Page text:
In case you haven’t heard, Property Assessed Clean Energy programs have picked up the …. well, they’ve picked up the PACE. And just in the nick of time, as many federally-funded clean energy programs are running out of steam. Thirty states, including six in the Southeast, have enacted PACE-enabling legislation that gives local and state governments the authority to fund a property owner’s upfront costs for renewable energy system installations and energy efficiency improvements, enabling repayment through property assessments. These assessments are secured by the property itself and are paid as an addition to the owners’ property tax bills. Although residential PACE programs were initially off to a slow start, recently launched programs in California, Missouri, New York and Texas reveal that residential PACE, like its commercial PACE counterpart, might just take us across the clean energy finish line.
Keeping PACE with Residential Clean Energy Programs
PACE is a relatively new way to encourage investment in clean energy projects. When authorized by state law, PACE programs allow local governments, state governments, or other inter-jurisdictional authorities to fund 100 percent of the upfront costs for clean energy projects. Property owners voluntarily choose to participate in a PACE program and repay the assessment annually on their property tax bill. In addition to reducing the property owners’ upfront costs, PACE financing ties the cost of building improvements to the property itself. If a property owner participating in a PACE program sells the property, then the repayment obligation legally transfers with the property.
In most states, the state legislature must authorize cities or counties to establish PACE financing programs. Only property owners within a local jurisdiction that opt in to a PACE program may receive financing and are subject to the special assessment. Cities or counties may use their bonding authority to finance programs or partner with third party private investors. In addition, some local governments with reserves or investment portfolios may choose to use them as a source of capital for the PACE program.
But while many states have authorized local governments to create PACE financing programs, few states have enacted a residential PACE program, primarily due to concerns expressed by the Federal Housing Finance Agency (FHFA) regarding the first lien priority position of PACE assessments. Until now. Recent programs established in California, Florida, Missouri, and Texas reveal that with the right underlying financing structure, residential PACE programs can, and are, moving clean energy investment forward.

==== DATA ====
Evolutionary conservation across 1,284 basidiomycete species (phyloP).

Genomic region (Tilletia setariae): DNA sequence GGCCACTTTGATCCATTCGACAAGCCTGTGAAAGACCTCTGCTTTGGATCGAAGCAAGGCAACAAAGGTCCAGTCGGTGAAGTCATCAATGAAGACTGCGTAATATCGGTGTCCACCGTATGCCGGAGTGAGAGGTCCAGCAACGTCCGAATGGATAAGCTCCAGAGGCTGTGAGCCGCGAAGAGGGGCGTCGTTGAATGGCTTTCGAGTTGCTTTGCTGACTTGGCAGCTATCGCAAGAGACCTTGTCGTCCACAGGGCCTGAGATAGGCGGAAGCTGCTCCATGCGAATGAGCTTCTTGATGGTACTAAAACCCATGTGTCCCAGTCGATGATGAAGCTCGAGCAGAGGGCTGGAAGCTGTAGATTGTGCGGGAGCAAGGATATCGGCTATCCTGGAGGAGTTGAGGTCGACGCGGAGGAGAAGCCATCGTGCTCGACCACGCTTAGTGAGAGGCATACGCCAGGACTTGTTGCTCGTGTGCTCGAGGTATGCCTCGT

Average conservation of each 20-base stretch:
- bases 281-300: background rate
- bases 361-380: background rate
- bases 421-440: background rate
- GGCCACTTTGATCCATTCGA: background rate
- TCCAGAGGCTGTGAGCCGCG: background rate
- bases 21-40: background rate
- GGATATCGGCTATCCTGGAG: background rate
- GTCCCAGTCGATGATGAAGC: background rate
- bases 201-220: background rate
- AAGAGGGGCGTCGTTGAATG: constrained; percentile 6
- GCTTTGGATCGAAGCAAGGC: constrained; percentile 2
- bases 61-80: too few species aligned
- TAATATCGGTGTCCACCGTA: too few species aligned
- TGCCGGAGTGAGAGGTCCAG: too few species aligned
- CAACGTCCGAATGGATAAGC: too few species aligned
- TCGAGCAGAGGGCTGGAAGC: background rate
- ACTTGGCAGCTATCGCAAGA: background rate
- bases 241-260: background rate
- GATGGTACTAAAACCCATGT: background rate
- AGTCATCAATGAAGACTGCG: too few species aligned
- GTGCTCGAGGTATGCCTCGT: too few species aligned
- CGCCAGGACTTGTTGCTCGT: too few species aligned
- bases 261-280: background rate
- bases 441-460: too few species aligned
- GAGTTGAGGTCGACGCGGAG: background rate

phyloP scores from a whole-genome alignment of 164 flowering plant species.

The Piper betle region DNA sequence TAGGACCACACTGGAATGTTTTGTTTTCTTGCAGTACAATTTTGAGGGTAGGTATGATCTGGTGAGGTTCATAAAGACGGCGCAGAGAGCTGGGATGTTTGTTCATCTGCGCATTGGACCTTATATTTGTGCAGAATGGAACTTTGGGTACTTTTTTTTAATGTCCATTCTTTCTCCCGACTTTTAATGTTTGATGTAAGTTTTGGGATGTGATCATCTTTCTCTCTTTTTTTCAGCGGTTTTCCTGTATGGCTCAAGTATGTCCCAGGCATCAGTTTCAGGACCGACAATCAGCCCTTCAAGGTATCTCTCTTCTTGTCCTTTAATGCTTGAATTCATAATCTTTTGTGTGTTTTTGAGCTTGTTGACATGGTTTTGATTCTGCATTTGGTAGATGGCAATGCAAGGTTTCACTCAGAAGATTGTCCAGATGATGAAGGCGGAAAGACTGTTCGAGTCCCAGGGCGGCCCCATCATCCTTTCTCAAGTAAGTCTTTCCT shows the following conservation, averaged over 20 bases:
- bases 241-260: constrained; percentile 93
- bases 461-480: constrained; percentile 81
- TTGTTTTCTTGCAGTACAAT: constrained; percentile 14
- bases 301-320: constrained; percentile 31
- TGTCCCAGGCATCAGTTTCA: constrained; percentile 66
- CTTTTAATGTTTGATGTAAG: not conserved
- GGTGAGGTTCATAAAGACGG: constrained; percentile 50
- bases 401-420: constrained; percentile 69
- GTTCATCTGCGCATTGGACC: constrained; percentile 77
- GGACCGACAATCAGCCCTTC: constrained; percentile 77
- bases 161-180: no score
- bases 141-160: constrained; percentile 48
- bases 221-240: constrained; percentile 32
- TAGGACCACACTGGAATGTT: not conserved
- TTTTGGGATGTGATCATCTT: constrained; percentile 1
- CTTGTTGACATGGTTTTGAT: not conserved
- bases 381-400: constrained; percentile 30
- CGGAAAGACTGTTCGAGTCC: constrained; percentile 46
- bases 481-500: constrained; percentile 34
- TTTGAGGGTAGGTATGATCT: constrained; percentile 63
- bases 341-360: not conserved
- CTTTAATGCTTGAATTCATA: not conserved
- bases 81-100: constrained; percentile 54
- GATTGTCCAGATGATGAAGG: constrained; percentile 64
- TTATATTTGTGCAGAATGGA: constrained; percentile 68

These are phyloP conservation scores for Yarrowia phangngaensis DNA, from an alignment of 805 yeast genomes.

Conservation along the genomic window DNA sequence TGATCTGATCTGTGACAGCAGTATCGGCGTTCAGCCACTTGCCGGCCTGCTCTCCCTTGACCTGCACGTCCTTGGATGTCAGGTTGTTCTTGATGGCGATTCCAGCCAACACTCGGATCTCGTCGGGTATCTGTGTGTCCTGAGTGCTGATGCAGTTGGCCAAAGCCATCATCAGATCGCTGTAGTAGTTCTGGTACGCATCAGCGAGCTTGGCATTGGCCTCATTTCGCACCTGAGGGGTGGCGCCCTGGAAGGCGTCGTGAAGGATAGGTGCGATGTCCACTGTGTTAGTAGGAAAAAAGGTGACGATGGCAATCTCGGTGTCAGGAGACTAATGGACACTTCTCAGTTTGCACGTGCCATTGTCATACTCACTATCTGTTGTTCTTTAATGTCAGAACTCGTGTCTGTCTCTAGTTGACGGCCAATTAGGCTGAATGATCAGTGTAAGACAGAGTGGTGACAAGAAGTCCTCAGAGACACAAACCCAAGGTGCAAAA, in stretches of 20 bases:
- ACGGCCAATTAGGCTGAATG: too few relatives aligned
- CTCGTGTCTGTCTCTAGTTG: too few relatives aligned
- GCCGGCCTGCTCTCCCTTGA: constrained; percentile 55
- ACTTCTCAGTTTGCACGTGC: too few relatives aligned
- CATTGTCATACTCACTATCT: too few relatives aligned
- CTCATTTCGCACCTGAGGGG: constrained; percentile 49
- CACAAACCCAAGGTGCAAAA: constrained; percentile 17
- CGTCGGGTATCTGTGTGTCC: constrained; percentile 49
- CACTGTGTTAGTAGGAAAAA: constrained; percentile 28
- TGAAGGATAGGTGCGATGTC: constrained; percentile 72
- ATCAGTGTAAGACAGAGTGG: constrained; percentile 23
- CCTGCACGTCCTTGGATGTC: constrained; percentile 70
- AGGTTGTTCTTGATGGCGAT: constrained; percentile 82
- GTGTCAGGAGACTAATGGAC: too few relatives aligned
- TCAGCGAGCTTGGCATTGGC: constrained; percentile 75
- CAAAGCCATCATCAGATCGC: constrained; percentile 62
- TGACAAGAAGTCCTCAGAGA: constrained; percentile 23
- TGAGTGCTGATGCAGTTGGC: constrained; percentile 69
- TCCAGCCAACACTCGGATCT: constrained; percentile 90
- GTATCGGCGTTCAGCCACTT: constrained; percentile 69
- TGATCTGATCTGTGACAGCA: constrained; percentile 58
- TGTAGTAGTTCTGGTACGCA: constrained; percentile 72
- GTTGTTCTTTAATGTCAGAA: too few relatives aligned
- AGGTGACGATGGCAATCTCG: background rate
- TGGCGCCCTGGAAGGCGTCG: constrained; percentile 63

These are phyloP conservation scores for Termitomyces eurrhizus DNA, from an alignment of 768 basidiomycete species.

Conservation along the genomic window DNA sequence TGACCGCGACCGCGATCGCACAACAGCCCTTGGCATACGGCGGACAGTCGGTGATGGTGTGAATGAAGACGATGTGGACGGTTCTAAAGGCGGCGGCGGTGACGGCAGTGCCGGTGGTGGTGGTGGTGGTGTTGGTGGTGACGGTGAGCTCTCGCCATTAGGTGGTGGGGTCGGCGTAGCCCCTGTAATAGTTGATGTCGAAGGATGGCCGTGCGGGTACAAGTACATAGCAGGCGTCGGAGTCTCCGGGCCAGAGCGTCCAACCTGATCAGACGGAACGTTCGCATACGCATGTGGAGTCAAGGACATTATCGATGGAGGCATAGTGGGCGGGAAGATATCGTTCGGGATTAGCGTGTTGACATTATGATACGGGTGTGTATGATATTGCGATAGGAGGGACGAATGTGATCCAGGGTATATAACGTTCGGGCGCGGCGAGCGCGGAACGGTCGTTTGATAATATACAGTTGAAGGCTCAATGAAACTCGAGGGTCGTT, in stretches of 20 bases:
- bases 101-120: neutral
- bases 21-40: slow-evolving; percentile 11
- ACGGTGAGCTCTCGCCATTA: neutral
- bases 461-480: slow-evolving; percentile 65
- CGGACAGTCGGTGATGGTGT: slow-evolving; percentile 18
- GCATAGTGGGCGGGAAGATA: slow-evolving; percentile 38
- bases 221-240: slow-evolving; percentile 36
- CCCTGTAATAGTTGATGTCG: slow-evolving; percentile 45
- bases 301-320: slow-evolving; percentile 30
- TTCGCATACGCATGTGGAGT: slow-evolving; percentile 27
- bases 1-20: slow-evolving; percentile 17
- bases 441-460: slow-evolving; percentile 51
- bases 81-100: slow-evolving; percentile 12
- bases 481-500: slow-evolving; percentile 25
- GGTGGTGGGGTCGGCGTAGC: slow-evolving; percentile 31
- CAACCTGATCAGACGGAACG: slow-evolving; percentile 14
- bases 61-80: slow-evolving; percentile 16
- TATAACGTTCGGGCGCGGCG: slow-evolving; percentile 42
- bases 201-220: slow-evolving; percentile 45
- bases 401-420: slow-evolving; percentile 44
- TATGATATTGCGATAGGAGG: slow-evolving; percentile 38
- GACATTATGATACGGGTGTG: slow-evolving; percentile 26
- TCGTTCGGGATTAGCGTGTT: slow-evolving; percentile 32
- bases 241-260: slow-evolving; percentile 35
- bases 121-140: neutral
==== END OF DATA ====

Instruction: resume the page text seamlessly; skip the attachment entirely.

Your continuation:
The Slower Southeast PACE
Although few residential PACE programs have been developed in the Southeast, six southeastern states have moved forward with PACE-enabling legislation and four states (Florida, Georgia, Louisiana and Virginia) have launched, or are in the process of developing, a commercial PACE program:
|Alabama||No PACE enabling legislation.|
|Arkansas||Arkansas has enacted PACE enabling legislation.|
|Florida||Florida has enacted PACE enabling legislation and at least one commercial program has launched, with others near launch or in development.|
|Georgia||Georgia has enacted PACE enabling legislation and there is a commercial PACE program in development.|
|Kentucky||No PACE enabling legislation.|
|Louisiana||Louisiana has enacted PACE enabling legislation and there is a commercial PACE program in development.|
|Mississippi||No PACE enabling legislation.|
|North Carolina||North Carolina has enacted PACE enabling legislation.|
|South Carolina||No PACE enabling legislation.|
|Tennessee||No PACE enabling legislation.|
|Virginia||Virginia has enacted PACE enabling legislation and there is a commercial PACE program in development.|
Source: PACENow, http://pacenow.org/resources/all-programs/
In the southeast, there is tremendous opportunity for low-cost, easy to implement energy efficiency finance programs and a successful PACE program can help to answer the “how do I pay for it?” question that is on the lips of many homeowners.
Residential PACE Programs to Watch
- California recently launched the CaliforniaFIRST program, a public-private partnership between the California Statewide Communities Development Authority and Renewable Funding, a private investor. The program was launched in 17 California counties and 167 cities. Key to this program’s success is a state-directed loan loss reserve fund that can be used to mitigate the potential risk to mortgage lenders associated with residential PACE. https://californiafirst.org/
- In south Florida, a Clean Energy Green Corridor has been established for single family homes. Ygrene Energy Fund has established a PACE program to help homeowners in the Green Corridor pay for home energy improvements. https://ygrene.us/fl/green_corridor/residential
- Set the Pace St. Louis is a residential and commercial PACE program developed to promote energy efficiency, reduce the city’s carbon emissions and increase jobs. http://www.setthepacestlouis.com/
- Texas has developed its own “Pace in a Box” toolkit to promote a consistent, state-wide approach to PACE design and implementation for residential, commercial and industrial properties. The toolkit standardizes the design of PACE programs in Texas and contains all of the documents and implementation steps necessary for a local government to establish an effective PACE program quickly and economically. http://www.keepingpaceintexas.org/
Residential PACE may have gotten off to a slow start, but it is growing in momentum. And like the tortoise, sometimes slow and steady might actually win the race.
Jen Weiss is a Senior Finance Analyst at the Environmental Finance Center at UNC Chapel Hill.